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Controversial Execution In Ohio Uses New Lethal Drug Combination

eyenot Re:Two things. (1038 comments)

As a proponent of the death penalty, I agree that this would be a tremendous step forward in penal death methodology. You wouldn't even need a hammer to smash the whole head, just restrain the head and piston a solid bar about three inches in diameter straight through from side to side.

about a year ago
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Controversial Execution In Ohio Uses New Lethal Drug Combination

eyenot go away, religion (1038 comments)

I don't think the admonishment should have been "one commandment you should abide by", rather it should have been "a moral you yourself obviously abide by".

You could attack the commenter's stance just by pointing out the hypocrisy of demanding murder in return for murder. Either murder's wrong, or it's not.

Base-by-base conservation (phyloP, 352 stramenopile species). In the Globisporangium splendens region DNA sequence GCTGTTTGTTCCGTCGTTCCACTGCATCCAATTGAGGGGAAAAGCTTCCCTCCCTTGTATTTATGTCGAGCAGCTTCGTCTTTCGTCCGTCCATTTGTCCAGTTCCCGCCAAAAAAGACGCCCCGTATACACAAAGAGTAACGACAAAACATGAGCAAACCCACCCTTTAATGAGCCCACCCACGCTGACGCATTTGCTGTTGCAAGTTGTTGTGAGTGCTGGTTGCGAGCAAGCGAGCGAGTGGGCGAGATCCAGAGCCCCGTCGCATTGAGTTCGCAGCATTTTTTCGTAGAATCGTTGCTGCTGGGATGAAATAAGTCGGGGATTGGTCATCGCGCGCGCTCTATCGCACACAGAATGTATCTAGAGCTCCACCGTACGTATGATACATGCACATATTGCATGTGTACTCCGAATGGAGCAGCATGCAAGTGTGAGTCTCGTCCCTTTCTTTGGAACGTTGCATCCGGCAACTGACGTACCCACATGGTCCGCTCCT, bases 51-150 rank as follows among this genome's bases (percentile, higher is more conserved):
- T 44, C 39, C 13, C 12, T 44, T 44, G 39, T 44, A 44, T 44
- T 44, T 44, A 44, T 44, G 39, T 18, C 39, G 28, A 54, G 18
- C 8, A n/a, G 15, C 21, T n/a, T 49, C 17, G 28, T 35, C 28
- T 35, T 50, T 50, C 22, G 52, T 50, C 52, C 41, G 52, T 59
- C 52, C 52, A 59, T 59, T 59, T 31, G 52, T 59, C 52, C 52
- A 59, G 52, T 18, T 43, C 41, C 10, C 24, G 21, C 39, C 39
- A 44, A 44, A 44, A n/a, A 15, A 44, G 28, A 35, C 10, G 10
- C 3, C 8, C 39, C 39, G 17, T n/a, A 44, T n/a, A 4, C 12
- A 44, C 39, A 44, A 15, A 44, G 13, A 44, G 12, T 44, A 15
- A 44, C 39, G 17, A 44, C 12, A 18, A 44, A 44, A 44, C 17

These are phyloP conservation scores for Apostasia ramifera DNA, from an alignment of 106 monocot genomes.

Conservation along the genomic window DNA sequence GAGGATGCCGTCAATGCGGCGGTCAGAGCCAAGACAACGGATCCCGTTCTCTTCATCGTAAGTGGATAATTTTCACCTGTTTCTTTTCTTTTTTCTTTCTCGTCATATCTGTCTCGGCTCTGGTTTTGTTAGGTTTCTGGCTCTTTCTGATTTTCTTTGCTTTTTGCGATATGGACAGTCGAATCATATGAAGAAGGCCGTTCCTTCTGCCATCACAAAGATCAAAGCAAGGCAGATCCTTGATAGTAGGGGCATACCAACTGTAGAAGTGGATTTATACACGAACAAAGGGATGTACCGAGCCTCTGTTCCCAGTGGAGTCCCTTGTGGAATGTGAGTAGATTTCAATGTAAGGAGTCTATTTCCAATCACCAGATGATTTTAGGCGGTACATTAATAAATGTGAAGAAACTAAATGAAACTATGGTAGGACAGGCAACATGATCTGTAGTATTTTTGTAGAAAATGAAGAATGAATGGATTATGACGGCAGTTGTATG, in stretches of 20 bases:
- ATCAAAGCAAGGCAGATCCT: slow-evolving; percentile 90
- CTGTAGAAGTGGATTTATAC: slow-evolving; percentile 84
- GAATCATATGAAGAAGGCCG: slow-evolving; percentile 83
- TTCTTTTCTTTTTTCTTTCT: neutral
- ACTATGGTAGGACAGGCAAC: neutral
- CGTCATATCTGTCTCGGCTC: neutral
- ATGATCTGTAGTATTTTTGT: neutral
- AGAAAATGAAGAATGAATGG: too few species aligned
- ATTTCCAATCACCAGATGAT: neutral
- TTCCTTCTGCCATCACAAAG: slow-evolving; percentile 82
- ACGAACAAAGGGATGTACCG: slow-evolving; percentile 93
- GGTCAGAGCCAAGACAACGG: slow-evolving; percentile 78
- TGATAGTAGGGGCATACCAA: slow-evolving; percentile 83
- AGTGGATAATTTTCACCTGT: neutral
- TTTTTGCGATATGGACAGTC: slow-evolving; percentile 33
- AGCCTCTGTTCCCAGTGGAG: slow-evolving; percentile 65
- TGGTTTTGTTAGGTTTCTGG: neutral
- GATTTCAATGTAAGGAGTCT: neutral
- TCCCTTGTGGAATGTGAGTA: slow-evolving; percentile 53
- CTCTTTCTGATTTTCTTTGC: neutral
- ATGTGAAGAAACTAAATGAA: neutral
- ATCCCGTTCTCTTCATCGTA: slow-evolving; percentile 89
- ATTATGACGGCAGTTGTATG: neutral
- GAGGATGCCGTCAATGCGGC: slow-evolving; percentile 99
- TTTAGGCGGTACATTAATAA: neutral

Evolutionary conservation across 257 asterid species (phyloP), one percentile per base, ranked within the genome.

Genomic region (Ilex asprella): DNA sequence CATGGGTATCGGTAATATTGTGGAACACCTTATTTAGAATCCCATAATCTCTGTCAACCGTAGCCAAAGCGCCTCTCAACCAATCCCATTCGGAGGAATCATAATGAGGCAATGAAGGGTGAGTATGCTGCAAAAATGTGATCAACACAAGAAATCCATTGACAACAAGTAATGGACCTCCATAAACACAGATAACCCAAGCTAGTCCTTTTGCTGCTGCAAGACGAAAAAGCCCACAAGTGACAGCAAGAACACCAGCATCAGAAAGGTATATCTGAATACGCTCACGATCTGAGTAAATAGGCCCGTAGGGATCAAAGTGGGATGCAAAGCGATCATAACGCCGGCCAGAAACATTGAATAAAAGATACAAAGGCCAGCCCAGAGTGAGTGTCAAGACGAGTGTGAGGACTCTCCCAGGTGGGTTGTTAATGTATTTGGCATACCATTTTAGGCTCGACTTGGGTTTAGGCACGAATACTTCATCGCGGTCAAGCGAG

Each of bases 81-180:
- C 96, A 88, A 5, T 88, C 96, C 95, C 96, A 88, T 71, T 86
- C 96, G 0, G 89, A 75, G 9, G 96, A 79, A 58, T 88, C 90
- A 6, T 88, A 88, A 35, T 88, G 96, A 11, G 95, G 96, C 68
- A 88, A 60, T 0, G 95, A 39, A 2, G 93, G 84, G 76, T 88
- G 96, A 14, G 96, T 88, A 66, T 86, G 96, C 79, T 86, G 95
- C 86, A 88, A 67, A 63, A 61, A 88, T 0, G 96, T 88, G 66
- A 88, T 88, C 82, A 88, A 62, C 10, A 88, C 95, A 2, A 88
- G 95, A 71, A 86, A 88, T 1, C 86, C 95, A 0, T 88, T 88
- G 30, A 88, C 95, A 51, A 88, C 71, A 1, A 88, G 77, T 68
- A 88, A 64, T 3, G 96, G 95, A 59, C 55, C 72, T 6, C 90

I think the situation is muddy enough, thanks, without the interjections of the religious.

about a year ago
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Neiman Marcus and Other Retailers Breached, Credit Card Details Stolen

eyenot Re:Time to overhaul the Credit Card system in the (151 comments)

PINs are sort of stupid in a retail setting, any way. The way most pads are set up, the other customers can clearly see what digits you're inputting, and voila, now they can use your card at any ATM.

Signatures are just as pointless. They don't prove anything unless you have a meticulous signature. People in general aren't that anal and unless you're Benjamin Franklin or some shit with a degree in calligraphy, the makeup of your signature fluctuates over time.

The US appears to be using a system that's outlived its usefulness.

about a year ago
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Neiman Marcus and Other Retailers Breached, Credit Card Details Stolen

eyenot Re:burn indeed (151 comments)

> "Have fun getting mugged"